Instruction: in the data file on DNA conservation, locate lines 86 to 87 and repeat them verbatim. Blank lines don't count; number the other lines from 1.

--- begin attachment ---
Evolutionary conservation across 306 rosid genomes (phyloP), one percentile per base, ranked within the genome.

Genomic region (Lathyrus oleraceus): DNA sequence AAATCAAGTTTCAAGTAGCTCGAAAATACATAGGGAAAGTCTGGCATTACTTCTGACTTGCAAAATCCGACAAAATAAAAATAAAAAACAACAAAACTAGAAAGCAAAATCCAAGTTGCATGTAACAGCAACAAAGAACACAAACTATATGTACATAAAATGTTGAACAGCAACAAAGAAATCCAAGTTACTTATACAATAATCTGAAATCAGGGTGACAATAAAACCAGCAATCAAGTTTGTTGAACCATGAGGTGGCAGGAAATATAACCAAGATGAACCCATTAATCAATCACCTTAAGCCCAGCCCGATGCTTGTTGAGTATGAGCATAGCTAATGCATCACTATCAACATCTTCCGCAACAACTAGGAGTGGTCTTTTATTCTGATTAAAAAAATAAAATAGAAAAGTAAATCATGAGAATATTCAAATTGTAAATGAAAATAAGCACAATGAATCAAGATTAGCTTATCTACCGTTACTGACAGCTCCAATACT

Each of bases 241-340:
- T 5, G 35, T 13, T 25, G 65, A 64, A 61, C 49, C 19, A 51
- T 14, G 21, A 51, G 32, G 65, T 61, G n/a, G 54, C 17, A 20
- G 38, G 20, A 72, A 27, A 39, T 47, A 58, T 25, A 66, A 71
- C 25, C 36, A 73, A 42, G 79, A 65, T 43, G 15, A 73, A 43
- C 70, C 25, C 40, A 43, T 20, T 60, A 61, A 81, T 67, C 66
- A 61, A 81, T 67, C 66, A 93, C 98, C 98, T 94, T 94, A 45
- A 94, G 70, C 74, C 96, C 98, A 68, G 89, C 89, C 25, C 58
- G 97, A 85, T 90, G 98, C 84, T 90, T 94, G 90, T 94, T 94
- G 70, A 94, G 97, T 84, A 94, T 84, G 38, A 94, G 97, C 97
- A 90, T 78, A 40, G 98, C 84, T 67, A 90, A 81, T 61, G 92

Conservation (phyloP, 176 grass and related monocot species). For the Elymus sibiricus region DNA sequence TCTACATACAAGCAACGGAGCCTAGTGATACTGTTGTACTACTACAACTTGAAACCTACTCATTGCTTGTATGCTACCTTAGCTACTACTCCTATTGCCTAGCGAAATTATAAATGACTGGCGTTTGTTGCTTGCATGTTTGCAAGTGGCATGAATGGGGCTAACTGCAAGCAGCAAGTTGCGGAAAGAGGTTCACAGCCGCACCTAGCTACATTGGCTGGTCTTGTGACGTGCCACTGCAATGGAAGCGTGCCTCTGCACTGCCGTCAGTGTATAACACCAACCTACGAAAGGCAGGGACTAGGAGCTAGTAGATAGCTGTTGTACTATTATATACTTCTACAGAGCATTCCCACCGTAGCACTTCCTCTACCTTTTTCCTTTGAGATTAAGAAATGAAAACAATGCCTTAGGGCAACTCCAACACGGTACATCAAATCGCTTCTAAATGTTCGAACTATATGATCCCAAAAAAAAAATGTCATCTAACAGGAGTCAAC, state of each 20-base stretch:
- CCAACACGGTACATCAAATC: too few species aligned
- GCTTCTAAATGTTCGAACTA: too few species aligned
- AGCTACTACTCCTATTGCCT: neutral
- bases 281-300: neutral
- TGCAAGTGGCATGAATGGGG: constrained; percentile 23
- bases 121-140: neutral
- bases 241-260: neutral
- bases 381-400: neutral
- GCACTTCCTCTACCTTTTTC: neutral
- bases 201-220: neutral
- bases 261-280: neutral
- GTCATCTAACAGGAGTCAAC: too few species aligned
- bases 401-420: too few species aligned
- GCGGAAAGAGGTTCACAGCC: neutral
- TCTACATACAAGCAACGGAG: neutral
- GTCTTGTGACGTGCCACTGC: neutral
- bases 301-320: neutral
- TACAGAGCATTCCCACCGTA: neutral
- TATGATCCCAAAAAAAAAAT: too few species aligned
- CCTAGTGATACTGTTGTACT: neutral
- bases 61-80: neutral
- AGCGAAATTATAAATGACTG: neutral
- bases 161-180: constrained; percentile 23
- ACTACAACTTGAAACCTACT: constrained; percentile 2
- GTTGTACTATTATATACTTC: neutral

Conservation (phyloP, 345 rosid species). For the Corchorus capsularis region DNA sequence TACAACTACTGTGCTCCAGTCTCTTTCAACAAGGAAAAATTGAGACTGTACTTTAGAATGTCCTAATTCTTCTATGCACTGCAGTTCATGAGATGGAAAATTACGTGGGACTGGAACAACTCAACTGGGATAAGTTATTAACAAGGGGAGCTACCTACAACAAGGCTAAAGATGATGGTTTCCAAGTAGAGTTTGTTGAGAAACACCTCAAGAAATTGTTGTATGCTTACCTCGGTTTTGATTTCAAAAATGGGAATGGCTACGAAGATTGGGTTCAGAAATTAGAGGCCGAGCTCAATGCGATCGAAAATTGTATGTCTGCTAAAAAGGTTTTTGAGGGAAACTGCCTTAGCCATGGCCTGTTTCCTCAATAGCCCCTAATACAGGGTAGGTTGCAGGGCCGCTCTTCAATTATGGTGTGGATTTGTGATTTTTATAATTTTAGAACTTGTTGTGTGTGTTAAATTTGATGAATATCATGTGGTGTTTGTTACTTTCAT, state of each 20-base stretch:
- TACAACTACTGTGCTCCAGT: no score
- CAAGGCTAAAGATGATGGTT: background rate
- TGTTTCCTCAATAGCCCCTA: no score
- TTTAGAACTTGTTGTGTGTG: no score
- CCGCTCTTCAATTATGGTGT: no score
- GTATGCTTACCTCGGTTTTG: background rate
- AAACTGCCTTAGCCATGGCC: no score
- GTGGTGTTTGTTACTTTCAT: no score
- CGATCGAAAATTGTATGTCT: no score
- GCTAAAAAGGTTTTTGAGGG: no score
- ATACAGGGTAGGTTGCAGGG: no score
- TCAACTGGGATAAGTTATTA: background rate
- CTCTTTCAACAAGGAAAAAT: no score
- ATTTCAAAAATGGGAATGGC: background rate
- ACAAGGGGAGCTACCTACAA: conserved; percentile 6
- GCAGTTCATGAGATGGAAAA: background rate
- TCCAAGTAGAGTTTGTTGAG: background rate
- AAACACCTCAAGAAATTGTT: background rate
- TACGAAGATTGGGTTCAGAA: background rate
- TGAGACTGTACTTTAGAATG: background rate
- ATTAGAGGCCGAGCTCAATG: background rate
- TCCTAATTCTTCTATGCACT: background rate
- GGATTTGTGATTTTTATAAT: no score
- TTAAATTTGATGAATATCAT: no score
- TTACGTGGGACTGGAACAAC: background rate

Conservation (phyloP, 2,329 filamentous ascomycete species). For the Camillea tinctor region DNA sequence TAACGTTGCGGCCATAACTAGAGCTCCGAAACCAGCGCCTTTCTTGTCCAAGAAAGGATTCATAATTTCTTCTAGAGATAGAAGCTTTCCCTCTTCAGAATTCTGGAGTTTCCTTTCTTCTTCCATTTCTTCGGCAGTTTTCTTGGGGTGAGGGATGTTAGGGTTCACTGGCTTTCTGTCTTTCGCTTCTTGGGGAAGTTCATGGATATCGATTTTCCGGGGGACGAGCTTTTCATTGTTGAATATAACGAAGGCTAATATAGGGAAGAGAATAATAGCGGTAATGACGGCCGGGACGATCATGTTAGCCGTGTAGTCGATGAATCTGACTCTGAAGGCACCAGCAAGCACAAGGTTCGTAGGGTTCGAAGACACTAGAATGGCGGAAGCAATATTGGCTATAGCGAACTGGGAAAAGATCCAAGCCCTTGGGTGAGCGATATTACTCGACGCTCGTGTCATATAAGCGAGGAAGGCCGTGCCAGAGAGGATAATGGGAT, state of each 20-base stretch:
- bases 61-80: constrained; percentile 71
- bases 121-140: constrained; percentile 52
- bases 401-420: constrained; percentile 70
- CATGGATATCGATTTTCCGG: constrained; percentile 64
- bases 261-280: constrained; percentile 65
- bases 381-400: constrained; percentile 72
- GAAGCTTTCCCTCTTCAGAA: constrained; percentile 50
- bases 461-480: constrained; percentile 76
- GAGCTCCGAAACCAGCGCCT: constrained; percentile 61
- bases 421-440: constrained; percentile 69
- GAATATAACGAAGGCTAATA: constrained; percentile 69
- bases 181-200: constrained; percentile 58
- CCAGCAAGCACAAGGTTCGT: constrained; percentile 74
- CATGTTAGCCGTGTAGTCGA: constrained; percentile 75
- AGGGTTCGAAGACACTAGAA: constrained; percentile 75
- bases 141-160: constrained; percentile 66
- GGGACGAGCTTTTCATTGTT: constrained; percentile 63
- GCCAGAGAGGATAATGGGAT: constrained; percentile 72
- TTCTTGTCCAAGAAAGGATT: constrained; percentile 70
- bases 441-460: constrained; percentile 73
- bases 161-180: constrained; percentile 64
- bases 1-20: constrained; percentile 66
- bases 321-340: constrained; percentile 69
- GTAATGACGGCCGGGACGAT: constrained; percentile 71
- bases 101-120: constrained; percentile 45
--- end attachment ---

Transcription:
- bases 441-460: constrained; percentile 73
- bases 161-180: constrained; percentile 64